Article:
Catering Set to Take a Bite Out of Restaurant and Grocery

It’s taken nearly three years, but the bruised and battered catering industry is finally eclipsing its pre-COVID revenue figures with a larger portion of total food sales than ever.

This, as Compass Group, the world’s largest catering company, announced Monday (Nov. 21) that its revenue has now surpassed what it was pre-pandemic.

“We’ve emerged from the pandemic as a stronger and more resilient business and reached the important milestone of revenue exceeding 2019 levels,” CEO Dominic Blakemore told analysts on a call accompanying the company’s Q4 and full-year 2022 earnings release.

In the final quarter, group revenue was up 16% relative to Q4 2019, suggesting greater engagement with catering than ever before. Certainly, some of this uptick can be attributed to rising prices, but the increase well exceeds the rate of inflation, which reached about 11% across Europe last month, according to EuroStat, and 8% in the U.S., according to the U.S. Bureau of Labor Statistics (BLS).

For the United Kingdom-based company, which operates across 40 countries, new business rose 5.7% relative to pre-pandemic, and the company expects to reach pre-pandemic margin levels going forward.

Similarly, competitor Sodexo, the second-largest foodservice company, is expecting its business go grow relative to pre-pandemic.

“You can see that in Q4, the group was back up to fiscal year 2019 levels … so we are confident that we should be able to exceed 2019 revenue levels in 2023,” CEO Sophie Bellon told analysts in October on the company’s most recent earnings call.

When it comes to corporate dining, catering may be gaining share from individual restaurant orders. In an interview with PYMNTS, Stefania Mallett, CEO and co-founder of ezCater, an online marketplace startup connecting businesses with restaurants and caterers, cited the example of an architectural glass manufacturing company looking to sell to an architect. Where once the expectation may have been that the company takes that architect out to lunch, she explained, now people expect to have the food brought to them.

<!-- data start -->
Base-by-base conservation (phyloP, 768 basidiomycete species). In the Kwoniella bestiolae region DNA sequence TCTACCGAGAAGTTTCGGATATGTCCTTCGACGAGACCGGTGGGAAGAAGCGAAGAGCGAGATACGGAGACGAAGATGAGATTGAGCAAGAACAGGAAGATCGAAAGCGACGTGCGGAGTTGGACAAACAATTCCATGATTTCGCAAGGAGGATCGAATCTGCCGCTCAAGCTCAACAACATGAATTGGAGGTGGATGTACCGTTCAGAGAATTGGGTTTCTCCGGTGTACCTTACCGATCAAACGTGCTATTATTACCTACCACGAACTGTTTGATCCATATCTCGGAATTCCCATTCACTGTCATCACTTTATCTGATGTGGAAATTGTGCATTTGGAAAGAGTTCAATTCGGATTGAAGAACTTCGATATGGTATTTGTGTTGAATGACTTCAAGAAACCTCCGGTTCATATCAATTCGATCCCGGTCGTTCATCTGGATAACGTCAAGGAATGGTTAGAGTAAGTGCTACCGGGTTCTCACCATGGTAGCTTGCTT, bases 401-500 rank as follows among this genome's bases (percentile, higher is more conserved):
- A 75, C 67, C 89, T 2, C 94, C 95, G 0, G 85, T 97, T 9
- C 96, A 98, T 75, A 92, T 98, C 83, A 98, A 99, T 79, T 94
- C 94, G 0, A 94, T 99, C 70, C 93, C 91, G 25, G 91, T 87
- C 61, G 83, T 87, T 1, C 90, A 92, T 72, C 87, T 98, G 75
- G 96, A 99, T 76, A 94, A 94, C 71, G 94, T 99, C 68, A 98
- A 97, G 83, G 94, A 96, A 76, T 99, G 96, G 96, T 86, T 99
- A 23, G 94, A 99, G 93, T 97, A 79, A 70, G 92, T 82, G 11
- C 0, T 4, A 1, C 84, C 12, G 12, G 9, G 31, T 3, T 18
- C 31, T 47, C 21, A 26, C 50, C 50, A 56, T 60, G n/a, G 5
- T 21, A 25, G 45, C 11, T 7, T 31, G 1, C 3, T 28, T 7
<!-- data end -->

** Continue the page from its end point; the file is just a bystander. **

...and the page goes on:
“The only way you can have a really effective sales call is to bring in food for the entire architect’s office for all of the support people around a key architect,” Mallett said, “and then you get time with that key architect.”

Additionally, it is also becoming easier for consumers to opt for catering for at-home events such as parties, as restaurants and other food businesses launch simple-to-use digital catering ordering features. Quick-service restaurant (QSR) giant Subway, for instance, announced in May the launch of “Easy Order” catering.

“Before redesigning our catering program, we invested in extensive research to understand what guests really want,” Subway Director of Catering Jenn Saunders-Haynes explained in an interview with PYMNTS. “Our guests are looking for simple and convenient options to make decision-making easy, which is why we’re leaning into easy order and preselected catering options.”

Similarly, Instacart is simplifying the process of ordering catering from grocers. The company announced in August that it is integrating catering software subsidiary FoodStorm’s technology into its app to power catering orders and delivery for grocers both through the aggregator’s marketplace and through its white-label fulfillment solutions.

“In the first half of 2022, we’ve seen nearly a 20% increase in customers searching for ‘catering’ on Instacart compared to the same period last year,” Instacart Vice President of Product Jeanette Barlow said in a statement.